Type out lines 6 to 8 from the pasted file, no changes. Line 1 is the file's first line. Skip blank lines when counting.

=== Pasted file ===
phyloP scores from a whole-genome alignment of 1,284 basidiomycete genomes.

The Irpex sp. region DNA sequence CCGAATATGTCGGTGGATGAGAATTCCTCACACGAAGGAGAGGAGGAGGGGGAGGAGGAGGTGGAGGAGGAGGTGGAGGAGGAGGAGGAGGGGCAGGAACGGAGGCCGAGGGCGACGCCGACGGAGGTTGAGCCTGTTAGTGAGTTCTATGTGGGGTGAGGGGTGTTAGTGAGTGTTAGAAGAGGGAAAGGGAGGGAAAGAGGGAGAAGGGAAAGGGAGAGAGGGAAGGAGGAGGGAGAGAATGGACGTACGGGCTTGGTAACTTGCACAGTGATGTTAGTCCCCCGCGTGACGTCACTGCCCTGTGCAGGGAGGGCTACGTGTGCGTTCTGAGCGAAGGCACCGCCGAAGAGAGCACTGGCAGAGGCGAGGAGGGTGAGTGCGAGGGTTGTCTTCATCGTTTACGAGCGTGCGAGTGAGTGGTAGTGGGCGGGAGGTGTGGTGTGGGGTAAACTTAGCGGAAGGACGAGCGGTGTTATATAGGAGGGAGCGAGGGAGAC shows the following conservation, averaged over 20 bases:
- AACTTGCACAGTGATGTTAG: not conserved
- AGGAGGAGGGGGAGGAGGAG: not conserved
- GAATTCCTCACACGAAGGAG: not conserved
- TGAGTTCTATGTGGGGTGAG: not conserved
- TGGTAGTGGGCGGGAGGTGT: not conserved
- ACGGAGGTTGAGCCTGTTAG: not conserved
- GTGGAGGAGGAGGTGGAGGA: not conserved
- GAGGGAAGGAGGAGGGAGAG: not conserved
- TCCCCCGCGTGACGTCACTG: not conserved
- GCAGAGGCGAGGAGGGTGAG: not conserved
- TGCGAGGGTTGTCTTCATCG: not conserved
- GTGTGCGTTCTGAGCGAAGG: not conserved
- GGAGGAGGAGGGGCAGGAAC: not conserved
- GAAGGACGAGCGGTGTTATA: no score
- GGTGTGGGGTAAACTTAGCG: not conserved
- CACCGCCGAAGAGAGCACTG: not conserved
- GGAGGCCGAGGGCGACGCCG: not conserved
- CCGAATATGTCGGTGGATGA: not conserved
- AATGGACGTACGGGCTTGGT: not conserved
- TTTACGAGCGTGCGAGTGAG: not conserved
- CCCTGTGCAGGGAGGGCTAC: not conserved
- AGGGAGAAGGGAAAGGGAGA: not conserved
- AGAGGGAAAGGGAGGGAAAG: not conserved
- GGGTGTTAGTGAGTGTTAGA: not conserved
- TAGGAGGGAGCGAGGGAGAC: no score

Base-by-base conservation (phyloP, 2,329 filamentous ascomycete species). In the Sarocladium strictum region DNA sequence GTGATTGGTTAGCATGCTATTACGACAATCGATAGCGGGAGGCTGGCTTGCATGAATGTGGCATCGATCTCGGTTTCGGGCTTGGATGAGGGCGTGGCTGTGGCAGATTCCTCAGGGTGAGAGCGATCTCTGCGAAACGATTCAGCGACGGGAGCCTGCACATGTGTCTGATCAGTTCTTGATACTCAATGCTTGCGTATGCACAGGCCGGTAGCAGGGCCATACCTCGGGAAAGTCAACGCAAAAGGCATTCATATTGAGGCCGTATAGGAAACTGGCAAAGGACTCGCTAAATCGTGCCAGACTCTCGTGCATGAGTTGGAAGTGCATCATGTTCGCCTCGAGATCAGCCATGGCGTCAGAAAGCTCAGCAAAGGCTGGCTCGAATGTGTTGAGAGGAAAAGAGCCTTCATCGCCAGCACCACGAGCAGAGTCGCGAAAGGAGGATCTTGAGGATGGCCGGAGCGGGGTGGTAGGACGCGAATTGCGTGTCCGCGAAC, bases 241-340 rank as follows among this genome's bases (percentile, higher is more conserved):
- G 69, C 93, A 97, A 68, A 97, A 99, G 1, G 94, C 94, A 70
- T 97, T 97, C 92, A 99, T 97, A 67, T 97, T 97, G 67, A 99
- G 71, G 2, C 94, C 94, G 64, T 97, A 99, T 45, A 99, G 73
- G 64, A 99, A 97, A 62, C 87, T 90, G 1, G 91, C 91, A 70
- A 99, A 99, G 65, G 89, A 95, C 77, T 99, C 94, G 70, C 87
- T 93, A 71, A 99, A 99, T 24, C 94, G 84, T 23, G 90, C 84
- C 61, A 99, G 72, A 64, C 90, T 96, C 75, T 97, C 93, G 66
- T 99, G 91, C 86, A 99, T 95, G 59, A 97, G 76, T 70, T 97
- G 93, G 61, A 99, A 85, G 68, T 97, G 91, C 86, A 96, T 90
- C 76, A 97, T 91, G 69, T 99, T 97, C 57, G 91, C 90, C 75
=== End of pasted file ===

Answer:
- TGAGTTCTATGTGGGGTGAG: not conserved
- TGGTAGTGGGCGGGAGGTGT: not conserved
- ACGGAGGTTGAGCCTGTTAG: not conserved